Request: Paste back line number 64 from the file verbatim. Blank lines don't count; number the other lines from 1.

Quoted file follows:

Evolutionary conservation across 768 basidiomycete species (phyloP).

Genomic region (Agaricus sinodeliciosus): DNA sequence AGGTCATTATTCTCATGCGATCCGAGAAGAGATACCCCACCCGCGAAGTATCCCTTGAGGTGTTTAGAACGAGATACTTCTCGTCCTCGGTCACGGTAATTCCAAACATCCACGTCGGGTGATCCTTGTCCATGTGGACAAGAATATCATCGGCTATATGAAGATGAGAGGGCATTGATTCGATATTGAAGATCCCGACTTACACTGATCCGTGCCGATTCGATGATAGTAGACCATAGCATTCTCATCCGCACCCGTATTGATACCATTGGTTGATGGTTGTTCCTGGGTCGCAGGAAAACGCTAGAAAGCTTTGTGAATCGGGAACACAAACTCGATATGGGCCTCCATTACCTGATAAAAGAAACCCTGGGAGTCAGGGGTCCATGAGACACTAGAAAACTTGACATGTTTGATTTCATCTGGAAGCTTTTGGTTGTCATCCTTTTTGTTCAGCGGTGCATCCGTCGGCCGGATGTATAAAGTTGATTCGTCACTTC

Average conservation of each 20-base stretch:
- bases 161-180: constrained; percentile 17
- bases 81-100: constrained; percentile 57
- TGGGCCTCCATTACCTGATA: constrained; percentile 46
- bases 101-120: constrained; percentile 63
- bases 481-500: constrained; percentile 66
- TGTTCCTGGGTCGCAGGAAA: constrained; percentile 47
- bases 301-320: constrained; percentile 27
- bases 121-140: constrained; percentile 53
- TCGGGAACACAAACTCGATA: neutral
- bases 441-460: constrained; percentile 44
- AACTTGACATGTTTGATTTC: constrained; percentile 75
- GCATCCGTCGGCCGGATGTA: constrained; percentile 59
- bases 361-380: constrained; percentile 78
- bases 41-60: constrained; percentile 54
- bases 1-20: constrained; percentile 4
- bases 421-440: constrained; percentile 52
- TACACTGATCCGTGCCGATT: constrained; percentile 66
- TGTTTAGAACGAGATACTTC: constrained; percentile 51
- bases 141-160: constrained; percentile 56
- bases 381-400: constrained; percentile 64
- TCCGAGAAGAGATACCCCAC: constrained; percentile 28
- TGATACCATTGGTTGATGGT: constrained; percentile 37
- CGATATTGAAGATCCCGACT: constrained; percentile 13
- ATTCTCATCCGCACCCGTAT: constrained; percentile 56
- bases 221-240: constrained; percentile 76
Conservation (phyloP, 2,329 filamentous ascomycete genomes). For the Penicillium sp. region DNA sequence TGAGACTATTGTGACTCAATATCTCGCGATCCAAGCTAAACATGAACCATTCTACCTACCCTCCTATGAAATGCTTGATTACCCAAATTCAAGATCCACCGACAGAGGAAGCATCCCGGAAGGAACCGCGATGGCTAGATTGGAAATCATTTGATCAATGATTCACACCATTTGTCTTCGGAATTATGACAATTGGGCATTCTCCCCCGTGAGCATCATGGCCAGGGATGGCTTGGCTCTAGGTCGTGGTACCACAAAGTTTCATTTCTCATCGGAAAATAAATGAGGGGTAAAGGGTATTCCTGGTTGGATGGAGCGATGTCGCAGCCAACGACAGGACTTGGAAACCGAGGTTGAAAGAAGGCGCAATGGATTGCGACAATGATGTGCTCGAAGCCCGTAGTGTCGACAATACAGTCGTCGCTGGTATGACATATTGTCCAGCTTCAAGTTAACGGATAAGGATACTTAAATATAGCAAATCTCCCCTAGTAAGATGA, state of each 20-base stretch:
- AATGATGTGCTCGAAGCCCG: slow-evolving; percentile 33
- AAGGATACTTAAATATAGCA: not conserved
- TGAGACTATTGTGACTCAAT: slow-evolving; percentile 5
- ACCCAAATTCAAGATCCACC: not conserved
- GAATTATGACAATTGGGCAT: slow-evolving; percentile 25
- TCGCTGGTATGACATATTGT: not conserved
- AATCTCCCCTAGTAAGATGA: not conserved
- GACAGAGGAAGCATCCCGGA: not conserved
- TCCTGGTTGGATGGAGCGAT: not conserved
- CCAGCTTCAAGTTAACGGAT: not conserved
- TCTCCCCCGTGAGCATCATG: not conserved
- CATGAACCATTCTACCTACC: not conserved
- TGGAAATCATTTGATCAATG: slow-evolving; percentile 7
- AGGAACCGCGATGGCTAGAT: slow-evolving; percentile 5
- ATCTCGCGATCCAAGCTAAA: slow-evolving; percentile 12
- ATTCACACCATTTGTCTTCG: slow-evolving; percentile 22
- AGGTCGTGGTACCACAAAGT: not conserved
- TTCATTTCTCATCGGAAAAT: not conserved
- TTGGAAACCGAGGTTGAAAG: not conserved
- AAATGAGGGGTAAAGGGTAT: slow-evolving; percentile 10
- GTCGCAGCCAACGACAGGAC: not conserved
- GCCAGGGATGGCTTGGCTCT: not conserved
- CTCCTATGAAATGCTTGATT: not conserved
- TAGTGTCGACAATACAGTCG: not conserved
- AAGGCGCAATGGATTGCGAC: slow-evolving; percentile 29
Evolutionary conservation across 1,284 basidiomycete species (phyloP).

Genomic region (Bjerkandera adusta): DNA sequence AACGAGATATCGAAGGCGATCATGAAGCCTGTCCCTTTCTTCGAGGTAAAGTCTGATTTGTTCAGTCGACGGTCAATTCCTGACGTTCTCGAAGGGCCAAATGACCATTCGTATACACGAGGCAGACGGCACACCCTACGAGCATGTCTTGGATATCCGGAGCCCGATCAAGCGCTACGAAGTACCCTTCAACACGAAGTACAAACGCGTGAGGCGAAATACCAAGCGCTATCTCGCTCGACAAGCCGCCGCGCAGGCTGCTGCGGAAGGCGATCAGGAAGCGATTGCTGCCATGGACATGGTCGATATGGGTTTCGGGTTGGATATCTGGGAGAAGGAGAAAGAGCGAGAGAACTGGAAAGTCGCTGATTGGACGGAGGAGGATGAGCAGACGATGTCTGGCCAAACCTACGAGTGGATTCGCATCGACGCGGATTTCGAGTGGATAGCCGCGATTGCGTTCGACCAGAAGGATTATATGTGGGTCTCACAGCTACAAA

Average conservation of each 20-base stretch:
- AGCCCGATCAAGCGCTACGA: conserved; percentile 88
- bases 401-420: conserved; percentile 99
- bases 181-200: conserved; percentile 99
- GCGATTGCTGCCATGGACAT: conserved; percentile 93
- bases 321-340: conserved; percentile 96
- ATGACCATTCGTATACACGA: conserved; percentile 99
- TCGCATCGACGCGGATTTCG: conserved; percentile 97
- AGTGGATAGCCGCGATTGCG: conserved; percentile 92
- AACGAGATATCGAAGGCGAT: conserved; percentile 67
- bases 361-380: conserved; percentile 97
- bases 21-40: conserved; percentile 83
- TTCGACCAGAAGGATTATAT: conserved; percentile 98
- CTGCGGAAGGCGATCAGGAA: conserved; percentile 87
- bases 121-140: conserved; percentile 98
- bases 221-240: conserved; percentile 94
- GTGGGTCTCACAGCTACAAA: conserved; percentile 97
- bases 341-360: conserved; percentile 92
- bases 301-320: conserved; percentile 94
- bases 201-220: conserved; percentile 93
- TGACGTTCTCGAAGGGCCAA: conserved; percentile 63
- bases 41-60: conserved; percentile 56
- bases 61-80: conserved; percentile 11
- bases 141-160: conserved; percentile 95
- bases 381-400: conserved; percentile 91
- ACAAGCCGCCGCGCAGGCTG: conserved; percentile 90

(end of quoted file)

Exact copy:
- TCGCATCGACGCGGATTTCG: conserved; percentile 97